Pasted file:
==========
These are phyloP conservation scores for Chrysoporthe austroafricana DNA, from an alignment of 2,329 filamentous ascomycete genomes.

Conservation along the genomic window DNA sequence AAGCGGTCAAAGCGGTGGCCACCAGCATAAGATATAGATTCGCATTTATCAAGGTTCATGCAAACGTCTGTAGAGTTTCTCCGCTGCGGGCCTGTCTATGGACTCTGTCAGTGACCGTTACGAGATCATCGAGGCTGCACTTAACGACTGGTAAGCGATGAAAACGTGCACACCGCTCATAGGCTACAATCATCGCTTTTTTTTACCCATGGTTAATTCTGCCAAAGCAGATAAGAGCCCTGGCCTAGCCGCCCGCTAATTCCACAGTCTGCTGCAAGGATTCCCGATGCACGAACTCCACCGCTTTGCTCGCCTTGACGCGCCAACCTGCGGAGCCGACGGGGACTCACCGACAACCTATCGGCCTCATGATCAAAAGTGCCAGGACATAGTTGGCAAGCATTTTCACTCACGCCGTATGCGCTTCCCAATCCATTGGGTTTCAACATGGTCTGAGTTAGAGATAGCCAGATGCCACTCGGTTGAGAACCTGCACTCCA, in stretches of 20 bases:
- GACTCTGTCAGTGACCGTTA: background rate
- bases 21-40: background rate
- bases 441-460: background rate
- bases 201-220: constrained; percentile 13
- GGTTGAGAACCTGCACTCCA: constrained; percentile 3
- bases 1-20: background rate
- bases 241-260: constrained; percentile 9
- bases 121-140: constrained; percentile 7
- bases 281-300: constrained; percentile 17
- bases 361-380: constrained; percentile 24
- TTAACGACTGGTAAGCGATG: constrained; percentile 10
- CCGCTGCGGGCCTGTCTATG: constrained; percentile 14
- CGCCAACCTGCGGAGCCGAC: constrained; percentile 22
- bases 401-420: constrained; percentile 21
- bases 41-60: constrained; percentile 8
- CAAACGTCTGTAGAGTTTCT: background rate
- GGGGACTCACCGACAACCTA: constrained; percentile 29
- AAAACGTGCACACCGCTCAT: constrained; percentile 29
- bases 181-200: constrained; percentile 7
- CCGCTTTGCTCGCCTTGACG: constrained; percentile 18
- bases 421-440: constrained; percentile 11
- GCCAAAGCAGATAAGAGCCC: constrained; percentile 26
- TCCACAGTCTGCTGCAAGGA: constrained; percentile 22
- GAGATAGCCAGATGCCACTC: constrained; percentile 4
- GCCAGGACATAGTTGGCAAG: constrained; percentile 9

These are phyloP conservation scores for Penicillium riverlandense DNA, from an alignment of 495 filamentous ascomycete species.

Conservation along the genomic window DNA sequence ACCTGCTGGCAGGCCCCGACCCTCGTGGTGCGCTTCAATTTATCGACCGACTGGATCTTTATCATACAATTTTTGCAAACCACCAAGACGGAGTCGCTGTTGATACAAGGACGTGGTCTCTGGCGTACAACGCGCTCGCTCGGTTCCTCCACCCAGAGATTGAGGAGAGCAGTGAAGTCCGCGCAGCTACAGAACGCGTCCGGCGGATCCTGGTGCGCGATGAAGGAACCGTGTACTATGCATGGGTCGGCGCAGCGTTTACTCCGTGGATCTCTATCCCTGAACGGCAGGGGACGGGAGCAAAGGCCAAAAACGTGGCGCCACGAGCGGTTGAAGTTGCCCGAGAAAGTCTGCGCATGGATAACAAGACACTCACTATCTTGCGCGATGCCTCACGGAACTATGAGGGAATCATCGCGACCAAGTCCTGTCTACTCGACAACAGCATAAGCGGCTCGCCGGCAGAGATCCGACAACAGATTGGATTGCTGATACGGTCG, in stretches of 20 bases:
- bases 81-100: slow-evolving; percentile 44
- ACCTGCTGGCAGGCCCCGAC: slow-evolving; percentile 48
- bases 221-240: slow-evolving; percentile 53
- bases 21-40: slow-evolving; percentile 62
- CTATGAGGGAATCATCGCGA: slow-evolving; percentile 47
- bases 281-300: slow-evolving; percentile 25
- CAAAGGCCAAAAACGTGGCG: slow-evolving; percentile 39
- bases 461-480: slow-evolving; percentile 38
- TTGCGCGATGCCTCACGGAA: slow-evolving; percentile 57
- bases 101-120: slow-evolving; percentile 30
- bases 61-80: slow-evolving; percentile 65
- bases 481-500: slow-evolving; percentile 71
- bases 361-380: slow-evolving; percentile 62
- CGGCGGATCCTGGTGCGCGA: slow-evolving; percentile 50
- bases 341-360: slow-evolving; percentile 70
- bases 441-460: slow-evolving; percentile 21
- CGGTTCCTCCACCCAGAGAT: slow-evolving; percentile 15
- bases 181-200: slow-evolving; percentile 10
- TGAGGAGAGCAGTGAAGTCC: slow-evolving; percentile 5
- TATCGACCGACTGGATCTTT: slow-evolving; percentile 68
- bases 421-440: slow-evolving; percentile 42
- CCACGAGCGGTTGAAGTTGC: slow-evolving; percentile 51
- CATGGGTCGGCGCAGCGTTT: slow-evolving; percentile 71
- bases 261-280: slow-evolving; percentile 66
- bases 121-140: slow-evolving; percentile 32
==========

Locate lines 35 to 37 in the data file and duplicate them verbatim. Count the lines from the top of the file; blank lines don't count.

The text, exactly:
- bases 281-300: slow-evolving; percentile 25
- CAAAGGCCAAAAACGTGGCG: slow-evolving; percentile 39
- bases 461-480: slow-evolving; percentile 38